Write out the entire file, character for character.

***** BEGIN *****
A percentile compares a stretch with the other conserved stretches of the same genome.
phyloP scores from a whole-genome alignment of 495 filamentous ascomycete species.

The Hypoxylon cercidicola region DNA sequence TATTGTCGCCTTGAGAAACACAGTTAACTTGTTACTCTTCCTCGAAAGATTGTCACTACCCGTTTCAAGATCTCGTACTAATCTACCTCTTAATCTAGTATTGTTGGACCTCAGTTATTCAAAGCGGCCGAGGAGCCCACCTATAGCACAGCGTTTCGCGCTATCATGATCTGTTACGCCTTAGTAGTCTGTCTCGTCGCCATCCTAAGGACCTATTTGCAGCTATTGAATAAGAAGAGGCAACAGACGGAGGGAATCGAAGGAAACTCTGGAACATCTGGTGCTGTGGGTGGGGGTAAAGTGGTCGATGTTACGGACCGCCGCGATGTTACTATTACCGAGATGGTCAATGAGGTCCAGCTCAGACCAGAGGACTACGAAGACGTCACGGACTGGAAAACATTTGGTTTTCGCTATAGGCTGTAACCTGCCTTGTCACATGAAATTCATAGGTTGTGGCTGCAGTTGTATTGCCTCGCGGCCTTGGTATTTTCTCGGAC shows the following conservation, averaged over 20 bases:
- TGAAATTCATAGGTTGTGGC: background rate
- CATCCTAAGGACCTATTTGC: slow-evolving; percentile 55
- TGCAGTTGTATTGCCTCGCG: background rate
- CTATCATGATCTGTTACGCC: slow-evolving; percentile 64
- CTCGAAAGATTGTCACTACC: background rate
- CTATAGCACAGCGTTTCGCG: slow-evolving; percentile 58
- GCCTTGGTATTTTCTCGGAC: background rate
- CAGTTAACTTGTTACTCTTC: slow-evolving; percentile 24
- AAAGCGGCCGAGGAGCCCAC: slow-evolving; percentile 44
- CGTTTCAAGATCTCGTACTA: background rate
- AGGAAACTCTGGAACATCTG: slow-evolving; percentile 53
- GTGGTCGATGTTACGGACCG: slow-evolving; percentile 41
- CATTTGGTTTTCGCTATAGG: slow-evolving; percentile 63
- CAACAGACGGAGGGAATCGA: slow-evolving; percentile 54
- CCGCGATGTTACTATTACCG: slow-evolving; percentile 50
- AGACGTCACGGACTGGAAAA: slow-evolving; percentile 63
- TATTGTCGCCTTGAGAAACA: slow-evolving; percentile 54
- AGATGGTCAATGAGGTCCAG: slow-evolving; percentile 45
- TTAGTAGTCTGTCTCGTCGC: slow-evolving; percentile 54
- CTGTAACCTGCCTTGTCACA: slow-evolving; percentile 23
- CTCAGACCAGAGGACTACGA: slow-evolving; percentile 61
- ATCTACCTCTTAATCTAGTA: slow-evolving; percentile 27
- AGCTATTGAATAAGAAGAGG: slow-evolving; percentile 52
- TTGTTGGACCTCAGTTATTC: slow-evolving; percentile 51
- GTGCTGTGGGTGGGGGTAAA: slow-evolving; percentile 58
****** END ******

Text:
A percentile compares a stretch with the other conserved stretches of the same genome.
phyloP scores from a whole-genome alignment of 495 filamentous ascomycete species.

The Hypoxylon cercidicola region DNA sequence TATTGTCGCCTTGAGAAACACAGTTAACTTGTTACTCTTCCTCGAAAGATTGTCACTACCCGTTTCAAGATCTCGTACTAATCTACCTCTTAATCTAGTATTGTTGGACCTCAGTTATTCAAAGCGGCCGAGGAGCCCACCTATAGCACAGCGTTTCGCGCTATCATGATCTGTTACGCCTTAGTAGTCTGTCTCGTCGCCATCCTAAGGACCTATTTGCAGCTATTGAATAAGAAGAGGCAACAGACGGAGGGAATCGAAGGAAACTCTGGAACATCTGGTGCTGTGGGTGGGGGTAAAGTGGTCGATGTTACGGACCGCCGCGATGTTACTATTACCGAGATGGTCAATGAGGTCCAGCTCAGACCAGAGGACTACGAAGACGTCACGGACTGGAAAACATTTGGTTTTCGCTATAGGCTGTAACCTGCCTTGTCACATGAAATTCATAGGTTGTGGCTGCAGTTGTATTGCCTCGCGGCCTTGGTATTTTCTCGGAC shows the following conservation, averaged over 20 bases:
- TGAAATTCATAGGTTGTGGC: background rate
- CATCCTAAGGACCTATTTGC: slow-evolving; percentile 55
- TGCAGTTGTATTGCCTCGCG: background rate
- CTATCATGATCTGTTACGCC: slow-evolving; percentile 64
- CTCGAAAGATTGTCACTACC: background rate
- CTATAGCACAGCGTTTCGCG: slow-evolving; percentile 58
- GCCTTGGTATTTTCTCGGAC: background rate
- CAGTTAACTTGTTACTCTTC: slow-evolving; percentile 24
- AAAGCGGCCGAGGAGCCCAC: slow-evolving; percentile 44
- CGTTTCAAGATCTCGTACTA: background rate
- AGGAAACTCTGGAACATCTG: slow-evolving; percentile 53
- GTGGTCGATGTTACGGACCG: slow-evolving; percentile 41
- CATTTGGTTTTCGCTATAGG: slow-evolving; percentile 63
- CAACAGACGGAGGGAATCGA: slow-evolving; percentile 54
- CCGCGATGTTACTATTACCG: slow-evolving; percentile 50
- AGACGTCACGGACTGGAAAA: slow-evolving; percentile 63
- TATTGTCGCCTTGAGAAACA: slow-evolving; percentile 54
- AGATGGTCAATGAGGTCCAG: slow-evolving; percentile 45
- TTAGTAGTCTGTCTCGTCGC: slow-evolving; percentile 54
- CTGTAACCTGCCTTGTCACA: slow-evolving; percentile 23
- CTCAGACCAGAGGACTACGA: slow-evolving; percentile 61
- ATCTACCTCTTAATCTAGTA: slow-evolving; percentile 27
- AGCTATTGAATAAGAAGAGG: slow-evolving; percentile 52
- TTGTTGGACCTCAGTTATTC: slow-evolving; percentile 51
- GTGCTGTGGGTGGGGGTAAA: slow-evolving; percentile 58